Call of Duty | 10 months

Maintaining Competitive Continuity in Call of Duty Esports

Call of Duty is no stranger to criticism from the competitive community. Every year, without fail, there are flaws so significant that they will be labelled “game breaking”, to varying degrees of justification.

Black Ops 2 in 2013 had weapon balance issues and uncompetitive score streaks like sentry guns. There was a period near the beginning of Ghosts in 2014 that saw people playing with the “Support Squadmate” streak enabled (fortunately that particular horror didn’t last very long). Ever since the release of Advanced Warfare in 2015, most people’s favourite new hate has of course been the new movement system.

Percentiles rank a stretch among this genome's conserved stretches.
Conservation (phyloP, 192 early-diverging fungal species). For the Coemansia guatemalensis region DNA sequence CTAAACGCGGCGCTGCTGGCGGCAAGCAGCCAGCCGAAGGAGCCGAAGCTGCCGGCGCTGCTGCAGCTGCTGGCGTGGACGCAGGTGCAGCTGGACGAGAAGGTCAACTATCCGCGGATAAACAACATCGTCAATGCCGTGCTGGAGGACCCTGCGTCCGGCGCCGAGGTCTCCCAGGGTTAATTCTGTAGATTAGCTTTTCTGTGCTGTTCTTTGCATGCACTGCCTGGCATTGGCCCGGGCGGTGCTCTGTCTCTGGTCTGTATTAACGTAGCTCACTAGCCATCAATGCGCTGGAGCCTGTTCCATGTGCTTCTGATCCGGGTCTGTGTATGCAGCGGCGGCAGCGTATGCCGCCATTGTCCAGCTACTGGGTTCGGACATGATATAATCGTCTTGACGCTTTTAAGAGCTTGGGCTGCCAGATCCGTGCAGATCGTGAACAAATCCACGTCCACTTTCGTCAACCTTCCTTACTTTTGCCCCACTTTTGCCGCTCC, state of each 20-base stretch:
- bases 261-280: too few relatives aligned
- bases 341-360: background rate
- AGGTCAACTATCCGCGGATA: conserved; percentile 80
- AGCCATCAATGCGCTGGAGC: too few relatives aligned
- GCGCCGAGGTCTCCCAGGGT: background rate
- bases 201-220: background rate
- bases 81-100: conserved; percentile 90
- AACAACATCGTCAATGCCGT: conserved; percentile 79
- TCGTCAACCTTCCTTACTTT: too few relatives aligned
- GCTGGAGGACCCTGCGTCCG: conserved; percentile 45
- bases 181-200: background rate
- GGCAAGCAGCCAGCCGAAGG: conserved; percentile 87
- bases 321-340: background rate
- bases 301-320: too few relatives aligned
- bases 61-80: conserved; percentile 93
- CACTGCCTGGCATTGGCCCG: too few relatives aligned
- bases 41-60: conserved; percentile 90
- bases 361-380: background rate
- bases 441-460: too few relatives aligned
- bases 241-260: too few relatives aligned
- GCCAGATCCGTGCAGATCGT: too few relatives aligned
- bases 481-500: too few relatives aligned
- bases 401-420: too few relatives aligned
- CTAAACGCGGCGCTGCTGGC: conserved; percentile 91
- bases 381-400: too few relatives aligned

I’ve written about why I think the competitive circuit is a bigger factor in making an esport interesting than the game itself (within a certain context, of course). From a competitive standpoint however it’s clear that Call of Duty has a problem, and while it’s perhaps more pronounced this year, it’s not a new one.

Call of Duty has a continuity issue. That a new game is released each year, and with each release the game changes so much, means that every single year we reiterate through the same problems. Even where developers learn from past mistakes with the esports community, in their efforts to introduce new features to appeal to the casual audience – an effort which is certainly valid, much as competitors would like to be the centre of attention – they inevitably introduce more variables which the esports side must contend with in trying to fashion a competitive environment from what is a fundamentally casual game.